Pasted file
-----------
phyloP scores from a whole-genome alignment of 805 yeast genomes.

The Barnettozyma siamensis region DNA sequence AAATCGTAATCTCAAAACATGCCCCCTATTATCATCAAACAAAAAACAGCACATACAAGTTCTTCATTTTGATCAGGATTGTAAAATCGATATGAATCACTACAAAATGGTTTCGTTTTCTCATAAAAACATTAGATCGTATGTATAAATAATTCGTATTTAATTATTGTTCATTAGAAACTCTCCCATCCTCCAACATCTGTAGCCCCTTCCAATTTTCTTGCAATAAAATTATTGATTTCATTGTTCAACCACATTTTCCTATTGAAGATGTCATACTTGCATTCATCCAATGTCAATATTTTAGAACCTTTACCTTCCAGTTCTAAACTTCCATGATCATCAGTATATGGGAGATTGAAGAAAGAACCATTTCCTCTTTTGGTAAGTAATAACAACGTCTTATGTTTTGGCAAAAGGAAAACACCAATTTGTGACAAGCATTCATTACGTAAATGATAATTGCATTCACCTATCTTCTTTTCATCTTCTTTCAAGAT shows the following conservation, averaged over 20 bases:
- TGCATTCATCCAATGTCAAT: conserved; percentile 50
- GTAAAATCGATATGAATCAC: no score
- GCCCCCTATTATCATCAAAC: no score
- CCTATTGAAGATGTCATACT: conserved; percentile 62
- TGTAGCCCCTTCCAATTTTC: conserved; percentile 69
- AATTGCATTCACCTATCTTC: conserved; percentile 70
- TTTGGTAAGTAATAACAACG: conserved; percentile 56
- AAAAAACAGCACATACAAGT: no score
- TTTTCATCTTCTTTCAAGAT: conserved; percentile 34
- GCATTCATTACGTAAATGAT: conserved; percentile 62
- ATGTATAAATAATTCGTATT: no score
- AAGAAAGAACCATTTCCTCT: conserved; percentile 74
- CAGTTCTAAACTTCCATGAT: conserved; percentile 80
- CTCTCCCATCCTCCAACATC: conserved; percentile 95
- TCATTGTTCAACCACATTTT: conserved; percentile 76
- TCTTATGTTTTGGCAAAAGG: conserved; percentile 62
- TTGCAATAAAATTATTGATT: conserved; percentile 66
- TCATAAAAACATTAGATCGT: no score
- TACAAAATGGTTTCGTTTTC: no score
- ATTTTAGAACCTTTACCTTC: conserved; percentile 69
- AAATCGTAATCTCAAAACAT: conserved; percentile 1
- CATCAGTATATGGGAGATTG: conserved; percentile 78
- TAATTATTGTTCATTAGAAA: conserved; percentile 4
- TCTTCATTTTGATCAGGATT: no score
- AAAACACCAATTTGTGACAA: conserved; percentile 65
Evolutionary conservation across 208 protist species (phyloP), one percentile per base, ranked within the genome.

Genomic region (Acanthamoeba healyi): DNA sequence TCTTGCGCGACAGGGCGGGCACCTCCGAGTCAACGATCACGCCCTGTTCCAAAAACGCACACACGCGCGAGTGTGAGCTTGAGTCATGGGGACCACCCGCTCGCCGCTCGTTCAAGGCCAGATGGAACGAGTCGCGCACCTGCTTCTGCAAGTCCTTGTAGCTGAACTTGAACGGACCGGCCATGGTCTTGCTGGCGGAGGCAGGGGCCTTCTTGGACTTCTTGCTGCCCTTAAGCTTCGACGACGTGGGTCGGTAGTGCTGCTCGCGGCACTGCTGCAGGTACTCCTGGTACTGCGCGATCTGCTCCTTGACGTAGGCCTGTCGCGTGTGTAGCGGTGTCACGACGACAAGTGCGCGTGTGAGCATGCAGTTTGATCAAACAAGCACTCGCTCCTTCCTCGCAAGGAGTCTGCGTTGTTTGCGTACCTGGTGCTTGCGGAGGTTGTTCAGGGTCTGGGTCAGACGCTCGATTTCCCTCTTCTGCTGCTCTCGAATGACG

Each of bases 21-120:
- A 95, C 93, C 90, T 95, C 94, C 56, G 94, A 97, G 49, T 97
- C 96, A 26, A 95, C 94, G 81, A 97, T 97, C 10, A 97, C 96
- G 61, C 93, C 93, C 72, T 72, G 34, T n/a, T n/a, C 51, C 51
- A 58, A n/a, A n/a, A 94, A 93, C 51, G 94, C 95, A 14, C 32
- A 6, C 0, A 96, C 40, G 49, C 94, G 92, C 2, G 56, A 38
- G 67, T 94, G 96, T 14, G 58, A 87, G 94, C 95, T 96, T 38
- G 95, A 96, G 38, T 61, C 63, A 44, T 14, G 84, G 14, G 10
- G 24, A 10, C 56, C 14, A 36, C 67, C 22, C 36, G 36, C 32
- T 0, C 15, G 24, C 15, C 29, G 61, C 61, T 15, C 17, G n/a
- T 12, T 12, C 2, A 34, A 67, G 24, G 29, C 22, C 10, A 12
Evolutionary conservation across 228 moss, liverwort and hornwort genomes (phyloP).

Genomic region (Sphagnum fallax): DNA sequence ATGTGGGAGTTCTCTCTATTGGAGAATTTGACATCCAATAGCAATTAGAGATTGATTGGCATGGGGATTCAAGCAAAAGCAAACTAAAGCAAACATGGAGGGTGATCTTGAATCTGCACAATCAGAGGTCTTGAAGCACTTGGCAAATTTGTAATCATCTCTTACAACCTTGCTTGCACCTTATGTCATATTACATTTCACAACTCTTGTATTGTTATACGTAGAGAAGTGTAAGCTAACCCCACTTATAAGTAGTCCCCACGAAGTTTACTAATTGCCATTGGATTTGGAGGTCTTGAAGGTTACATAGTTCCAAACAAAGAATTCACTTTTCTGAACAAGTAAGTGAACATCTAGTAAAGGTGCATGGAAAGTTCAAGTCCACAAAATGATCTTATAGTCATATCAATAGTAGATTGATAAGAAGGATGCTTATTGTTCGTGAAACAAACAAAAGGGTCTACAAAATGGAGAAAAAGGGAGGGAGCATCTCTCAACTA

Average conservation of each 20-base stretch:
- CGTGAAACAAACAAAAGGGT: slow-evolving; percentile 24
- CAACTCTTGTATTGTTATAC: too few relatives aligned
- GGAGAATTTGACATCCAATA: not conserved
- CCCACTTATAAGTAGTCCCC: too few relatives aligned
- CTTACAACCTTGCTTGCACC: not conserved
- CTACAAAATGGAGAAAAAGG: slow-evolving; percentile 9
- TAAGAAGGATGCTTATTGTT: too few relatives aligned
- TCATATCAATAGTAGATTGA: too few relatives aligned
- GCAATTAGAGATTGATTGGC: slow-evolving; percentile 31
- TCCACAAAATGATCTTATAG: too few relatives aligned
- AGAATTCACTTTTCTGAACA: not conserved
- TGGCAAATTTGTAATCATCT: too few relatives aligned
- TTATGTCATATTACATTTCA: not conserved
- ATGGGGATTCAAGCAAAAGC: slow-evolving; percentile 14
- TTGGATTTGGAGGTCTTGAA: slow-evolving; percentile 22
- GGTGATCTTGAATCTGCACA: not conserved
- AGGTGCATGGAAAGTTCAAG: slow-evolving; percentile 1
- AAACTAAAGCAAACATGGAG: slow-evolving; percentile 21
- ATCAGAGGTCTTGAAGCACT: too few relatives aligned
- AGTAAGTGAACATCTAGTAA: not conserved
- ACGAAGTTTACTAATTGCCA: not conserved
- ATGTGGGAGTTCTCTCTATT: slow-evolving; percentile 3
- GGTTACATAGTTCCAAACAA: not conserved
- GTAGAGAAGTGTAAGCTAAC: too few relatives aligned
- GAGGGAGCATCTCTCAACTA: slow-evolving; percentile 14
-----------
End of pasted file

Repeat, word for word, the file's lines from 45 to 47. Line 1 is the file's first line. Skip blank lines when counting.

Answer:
- CAACTCTTGTATTGTTATAC: too few relatives aligned
- GGAGAATTTGACATCCAATA: not conserved
- CCCACTTATAAGTAGTCCCC: too few relatives aligned